We hope these guides support you in your learning journey. As open education resources, they can be  adapted to fit local context, in collaboration with Indigenous Peoples who connect with and advise your  institution. We expect that as more educators use and revise these guides, they will evolve over time. This guide, for example, is one that was adapted for the prairie regions. This foundational guide will be appropriate for use for many organizations, not just for educational institutions. We envision participants coming from all walks of life, industries, professions, and service provision areas.

Reflection Question

What are the roles of the people in your canoe who are pulling together to work on decolonization and support Indigenous awareness and perspectives in your spaces? In your department? In your social spaces and communities?

How to Use and Adapt This Guide (See also Appendix D)

The Pulling Together: Manitoba Foundations Guide (Brandon Edition) explores Indigenous-Canadian relationships from contact to the present. To be clear, the guide is short and very limited in its scope. This resource cannot begin to cover the complexity or the detail of history, colonization or decolonization.

This guide looks at the diversity of Indigenous Peoples and the historical and contemporary realities since contact. It may be a first step or guide to becoming involved in conversations about these important topics.

You can use the guide to:

  • increase your awareness of Indigenous People, our histories, decolonization, and  reconciliation
  • enhance your knowledge of how Indigenous history and realities in Canada affect  relationships and how this may influence your work with Indigenous people/s and  colleagues in post-secondary education

Along with a qualified facilitator, this guide can be used within a learning community. The guide can also be worked through as a self-study course. Whether users are in a group or using the self-study option, we encourage learners to take their engagement with the material out into the world and seek out experiences that will contribute to their understanding. There are suggestions throughout the guide where participants may take a “deeper dive” into the material through a variety of media or lived experience. Although conceived as a guide for faculty and staff in post-secondary settings, the resource may be adapted for use by a variety of users, including employees or students, both within or outside of post-secondary institutions.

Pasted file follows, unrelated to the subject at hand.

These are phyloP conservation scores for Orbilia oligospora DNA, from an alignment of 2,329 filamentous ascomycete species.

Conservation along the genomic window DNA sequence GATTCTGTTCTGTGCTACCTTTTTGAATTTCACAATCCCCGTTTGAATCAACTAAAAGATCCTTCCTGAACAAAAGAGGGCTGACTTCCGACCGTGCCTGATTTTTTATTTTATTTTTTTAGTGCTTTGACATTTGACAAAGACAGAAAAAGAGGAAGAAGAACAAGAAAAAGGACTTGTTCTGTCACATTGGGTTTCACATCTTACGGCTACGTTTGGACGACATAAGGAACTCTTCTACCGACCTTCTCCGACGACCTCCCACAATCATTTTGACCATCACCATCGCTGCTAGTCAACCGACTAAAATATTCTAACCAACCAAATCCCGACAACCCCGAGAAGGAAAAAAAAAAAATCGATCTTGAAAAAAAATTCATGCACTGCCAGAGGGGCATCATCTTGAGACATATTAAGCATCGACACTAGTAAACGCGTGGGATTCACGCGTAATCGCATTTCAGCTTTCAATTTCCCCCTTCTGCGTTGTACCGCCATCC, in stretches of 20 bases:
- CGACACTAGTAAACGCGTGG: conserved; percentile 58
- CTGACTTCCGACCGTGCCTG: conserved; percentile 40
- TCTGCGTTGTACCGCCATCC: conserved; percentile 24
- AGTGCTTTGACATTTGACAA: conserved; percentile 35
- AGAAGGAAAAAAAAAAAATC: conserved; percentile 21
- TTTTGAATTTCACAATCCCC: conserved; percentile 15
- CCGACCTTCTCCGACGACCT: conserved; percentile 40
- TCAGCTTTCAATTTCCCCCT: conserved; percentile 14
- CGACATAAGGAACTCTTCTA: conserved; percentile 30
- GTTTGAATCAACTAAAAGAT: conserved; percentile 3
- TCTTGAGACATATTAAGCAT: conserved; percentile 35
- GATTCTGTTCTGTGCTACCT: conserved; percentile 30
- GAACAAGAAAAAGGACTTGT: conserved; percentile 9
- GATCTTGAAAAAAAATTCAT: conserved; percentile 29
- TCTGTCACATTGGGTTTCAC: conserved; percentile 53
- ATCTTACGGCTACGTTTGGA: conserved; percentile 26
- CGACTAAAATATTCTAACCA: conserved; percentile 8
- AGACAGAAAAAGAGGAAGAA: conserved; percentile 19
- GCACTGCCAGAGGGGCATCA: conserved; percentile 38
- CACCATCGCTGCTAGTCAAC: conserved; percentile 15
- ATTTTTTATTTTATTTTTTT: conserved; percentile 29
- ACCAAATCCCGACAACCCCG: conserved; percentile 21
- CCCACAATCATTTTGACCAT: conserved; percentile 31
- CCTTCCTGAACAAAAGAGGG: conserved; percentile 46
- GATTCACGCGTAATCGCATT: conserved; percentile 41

The Manitoba Foundations Guide (Brandon Edition) is not a definitive resource, since First Nation, Métis, and Inuit perspectives and approaches are diverse across North America. We invite you to augment it with your own stories and examples, and, where possible, consider how you can respectfully incorporate  Indigenous voices, perspectives, and resources from your area in the materials.

This textbook can be referenced. In APA style, it should appear as follows:

Manitoba Foundations Group. (2021). Pulling Together: Manitoba Foundations Guide (Brandon Edition). Campus Manitoba. Retrieved from https://pressbooks.openedmb.ca/PullingTogetherManitoba

Media Attributions

‘Pulling Together: A Canoe Journey’ (Diane Biin) is an adaptation by Emery Knight, and is licensed under a CC BY (Attribution) License.


  1. Pulling Together: Manitoba Foundations Guide (Brandon Edition) (https://pressbooks.openedmb.ca/pullingtogethermanitoba)
  2. Pulling Together: A Guide for Leaders and Administrators (https://opentextbc.ca/indigenizationleadersadministrators/)
  3. Pulling Together: A Guide for Curriculum Developers (https://opentextbc.ca/indigenizationcurriculumdevelopers/)
  4. Pulling Together: A Guide for Teachers and Instructors (https://opentextbc.ca/indigenizationinstructors/)
  5. Pulling Together: A Guide for Front-Line Staff, Student Services, and Advisors (https://opentextbc.ca/indigenizationfrontlineworkers/)
  6. Pulling Together: A Guide for Researchers, Hiłḱ̠ala (https://opentextbc.ca/indigenizationresearchers/)


Icon for the Creative Commons Attribution-NonCommercial 4.0 International License

Pulling Together: Manitoba Foundations Guide (Brandon Edition) Copyright © by Manitoba Foundations Group is licensed under a Creative Commons Attribution-NonCommercial 4.0 International License, except where otherwise noted.

Share This Book